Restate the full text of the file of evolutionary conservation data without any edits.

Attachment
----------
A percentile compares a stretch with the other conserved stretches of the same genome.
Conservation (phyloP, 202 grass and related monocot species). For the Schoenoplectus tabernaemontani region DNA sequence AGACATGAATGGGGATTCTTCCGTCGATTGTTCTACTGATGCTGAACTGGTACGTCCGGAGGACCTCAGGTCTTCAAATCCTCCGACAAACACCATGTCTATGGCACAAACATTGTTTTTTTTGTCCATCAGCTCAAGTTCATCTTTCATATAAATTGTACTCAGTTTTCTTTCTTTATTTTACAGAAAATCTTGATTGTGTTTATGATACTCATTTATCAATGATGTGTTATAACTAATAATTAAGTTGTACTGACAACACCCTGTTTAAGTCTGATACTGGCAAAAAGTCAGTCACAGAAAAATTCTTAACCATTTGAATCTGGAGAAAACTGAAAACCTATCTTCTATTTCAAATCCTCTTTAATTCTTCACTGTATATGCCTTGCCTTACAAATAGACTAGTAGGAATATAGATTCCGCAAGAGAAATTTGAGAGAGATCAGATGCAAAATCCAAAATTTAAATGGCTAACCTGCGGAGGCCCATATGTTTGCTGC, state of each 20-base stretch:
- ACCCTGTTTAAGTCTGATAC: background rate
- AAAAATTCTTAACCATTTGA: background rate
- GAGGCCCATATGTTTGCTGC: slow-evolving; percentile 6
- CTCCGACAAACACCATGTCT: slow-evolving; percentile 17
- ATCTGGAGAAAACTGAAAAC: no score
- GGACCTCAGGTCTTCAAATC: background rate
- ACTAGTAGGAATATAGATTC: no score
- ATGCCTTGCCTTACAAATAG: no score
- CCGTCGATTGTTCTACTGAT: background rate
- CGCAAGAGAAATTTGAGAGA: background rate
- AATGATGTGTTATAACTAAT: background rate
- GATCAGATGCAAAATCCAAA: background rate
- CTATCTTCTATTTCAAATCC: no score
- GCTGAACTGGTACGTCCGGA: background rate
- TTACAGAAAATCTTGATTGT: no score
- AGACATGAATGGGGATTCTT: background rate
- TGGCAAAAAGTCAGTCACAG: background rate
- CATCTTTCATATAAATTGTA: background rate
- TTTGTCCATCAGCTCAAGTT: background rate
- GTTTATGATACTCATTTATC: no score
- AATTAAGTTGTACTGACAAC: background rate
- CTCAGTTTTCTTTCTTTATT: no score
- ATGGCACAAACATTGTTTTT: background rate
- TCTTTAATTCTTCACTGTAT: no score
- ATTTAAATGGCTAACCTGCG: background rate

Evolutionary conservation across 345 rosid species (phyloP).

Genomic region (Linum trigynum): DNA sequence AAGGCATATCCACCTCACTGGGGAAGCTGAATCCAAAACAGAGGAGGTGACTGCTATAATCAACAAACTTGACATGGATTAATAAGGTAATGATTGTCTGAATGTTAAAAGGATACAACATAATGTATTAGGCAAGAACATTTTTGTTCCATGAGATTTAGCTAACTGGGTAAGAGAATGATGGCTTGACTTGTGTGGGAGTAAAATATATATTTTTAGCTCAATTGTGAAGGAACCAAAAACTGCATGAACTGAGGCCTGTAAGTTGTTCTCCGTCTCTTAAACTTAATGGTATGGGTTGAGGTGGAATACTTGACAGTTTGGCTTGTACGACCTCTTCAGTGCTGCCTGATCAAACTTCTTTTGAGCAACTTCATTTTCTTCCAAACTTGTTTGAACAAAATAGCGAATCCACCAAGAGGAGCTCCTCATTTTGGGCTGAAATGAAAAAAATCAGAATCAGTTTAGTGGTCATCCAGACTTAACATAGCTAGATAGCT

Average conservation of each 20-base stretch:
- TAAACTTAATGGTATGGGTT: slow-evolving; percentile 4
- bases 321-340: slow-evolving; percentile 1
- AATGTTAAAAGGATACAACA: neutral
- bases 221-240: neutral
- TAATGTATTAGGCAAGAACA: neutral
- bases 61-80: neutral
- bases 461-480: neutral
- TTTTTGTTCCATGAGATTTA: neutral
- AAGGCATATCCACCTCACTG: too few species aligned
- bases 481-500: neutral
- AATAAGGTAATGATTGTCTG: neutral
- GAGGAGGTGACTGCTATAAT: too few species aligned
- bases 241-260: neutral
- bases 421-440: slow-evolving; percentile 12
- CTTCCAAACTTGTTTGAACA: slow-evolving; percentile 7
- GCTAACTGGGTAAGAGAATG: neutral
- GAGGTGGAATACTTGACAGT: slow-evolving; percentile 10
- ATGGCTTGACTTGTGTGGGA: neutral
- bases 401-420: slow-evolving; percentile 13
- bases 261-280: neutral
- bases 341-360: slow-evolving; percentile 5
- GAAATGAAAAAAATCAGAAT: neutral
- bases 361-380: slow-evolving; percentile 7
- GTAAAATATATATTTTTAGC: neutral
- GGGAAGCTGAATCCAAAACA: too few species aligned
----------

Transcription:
A percentile compares a stretch with the other conserved stretches of the same genome.
Conservation (phyloP, 202 grass and related monocot species). For the Schoenoplectus tabernaemontani region DNA sequence AGACATGAATGGGGATTCTTCCGTCGATTGTTCTACTGATGCTGAACTGGTACGTCCGGAGGACCTCAGGTCTTCAAATCCTCCGACAAACACCATGTCTATGGCACAAACATTGTTTTTTTTGTCCATCAGCTCAAGTTCATCTTTCATATAAATTGTACTCAGTTTTCTTTCTTTATTTTACAGAAAATCTTGATTGTGTTTATGATACTCATTTATCAATGATGTGTTATAACTAATAATTAAGTTGTACTGACAACACCCTGTTTAAGTCTGATACTGGCAAAAAGTCAGTCACAGAAAAATTCTTAACCATTTGAATCTGGAGAAAACTGAAAACCTATCTTCTATTTCAAATCCTCTTTAATTCTTCACTGTATATGCCTTGCCTTACAAATAGACTAGTAGGAATATAGATTCCGCAAGAGAAATTTGAGAGAGATCAGATGCAAAATCCAAAATTTAAATGGCTAACCTGCGGAGGCCCATATGTTTGCTGC, state of each 20-base stretch:
- ACCCTGTTTAAGTCTGATAC: background rate
- AAAAATTCTTAACCATTTGA: background rate
- GAGGCCCATATGTTTGCTGC: slow-evolving; percentile 6
- CTCCGACAAACACCATGTCT: slow-evolving; percentile 17
- ATCTGGAGAAAACTGAAAAC: no score
- GGACCTCAGGTCTTCAAATC: background rate
- ACTAGTAGGAATATAGATTC: no score
- ATGCCTTGCCTTACAAATAG: no score
- CCGTCGATTGTTCTACTGAT: background rate
- CGCAAGAGAAATTTGAGAGA: background rate
- AATGATGTGTTATAACTAAT: background rate
- GATCAGATGCAAAATCCAAA: background rate
- CTATCTTCTATTTCAAATCC: no score
- GCTGAACTGGTACGTCCGGA: background rate
- TTACAGAAAATCTTGATTGT: no score
- AGACATGAATGGGGATTCTT: background rate
- TGGCAAAAAGTCAGTCACAG: background rate
- CATCTTTCATATAAATTGTA: background rate
- TTTGTCCATCAGCTCAAGTT: background rate
- GTTTATGATACTCATTTATC: no score
- AATTAAGTTGTACTGACAAC: background rate
- CTCAGTTTTCTTTCTTTATT: no score
- ATGGCACAAACATTGTTTTT: background rate
- TCTTTAATTCTTCACTGTAT: no score
- ATTTAAATGGCTAACCTGCG: background rate

Evolutionary conservation across 345 rosid species (phyloP).

Genomic region (Linum trigynum): DNA sequence AAGGCATATCCACCTCACTGGGGAAGCTGAATCCAAAACAGAGGAGGTGACTGCTATAATCAACAAACTTGACATGGATTAATAAGGTAATGATTGTCTGAATGTTAAAAGGATACAACATAATGTATTAGGCAAGAACATTTTTGTTCCATGAGATTTAGCTAACTGGGTAAGAGAATGATGGCTTGACTTGTGTGGGAGTAAAATATATATTTTTAGCTCAATTGTGAAGGAACCAAAAACTGCATGAACTGAGGCCTGTAAGTTGTTCTCCGTCTCTTAAACTTAATGGTATGGGTTGAGGTGGAATACTTGACAGTTTGGCTTGTACGACCTCTTCAGTGCTGCCTGATCAAACTTCTTTTGAGCAACTTCATTTTCTTCCAAACTTGTTTGAACAAAATAGCGAATCCACCAAGAGGAGCTCCTCATTTTGGGCTGAAATGAAAAAAATCAGAATCAGTTTAGTGGTCATCCAGACTTAACATAGCTAGATAGCT

Average conservation of each 20-base stretch:
- TAAACTTAATGGTATGGGTT: slow-evolving; percentile 4
- bases 321-340: slow-evolving; percentile 1
- AATGTTAAAAGGATACAACA: neutral
- bases 221-240: neutral
- TAATGTATTAGGCAAGAACA: neutral
- bases 61-80: neutral
- bases 461-480: neutral
- TTTTTGTTCCATGAGATTTA: neutral
- AAGGCATATCCACCTCACTG: too few species aligned
- bases 481-500: neutral
- AATAAGGTAATGATTGTCTG: neutral
- GAGGAGGTGACTGCTATAAT: too few species aligned
- bases 241-260: neutral
- bases 421-440: slow-evolving; percentile 12
- CTTCCAAACTTGTTTGAACA: slow-evolving; percentile 7
- GCTAACTGGGTAAGAGAATG: neutral
- GAGGTGGAATACTTGACAGT: slow-evolving; percentile 10
- ATGGCTTGACTTGTGTGGGA: neutral
- bases 401-420: slow-evolving; percentile 13
- bases 261-280: neutral
- bases 341-360: slow-evolving; percentile 5
- GAAATGAAAAAAATCAGAAT: neutral
- bases 361-380: slow-evolving; percentile 7
- GTAAAATATATATTTTTAGC: neutral
- GGGAAGCTGAATCCAAAACA: too few species aligned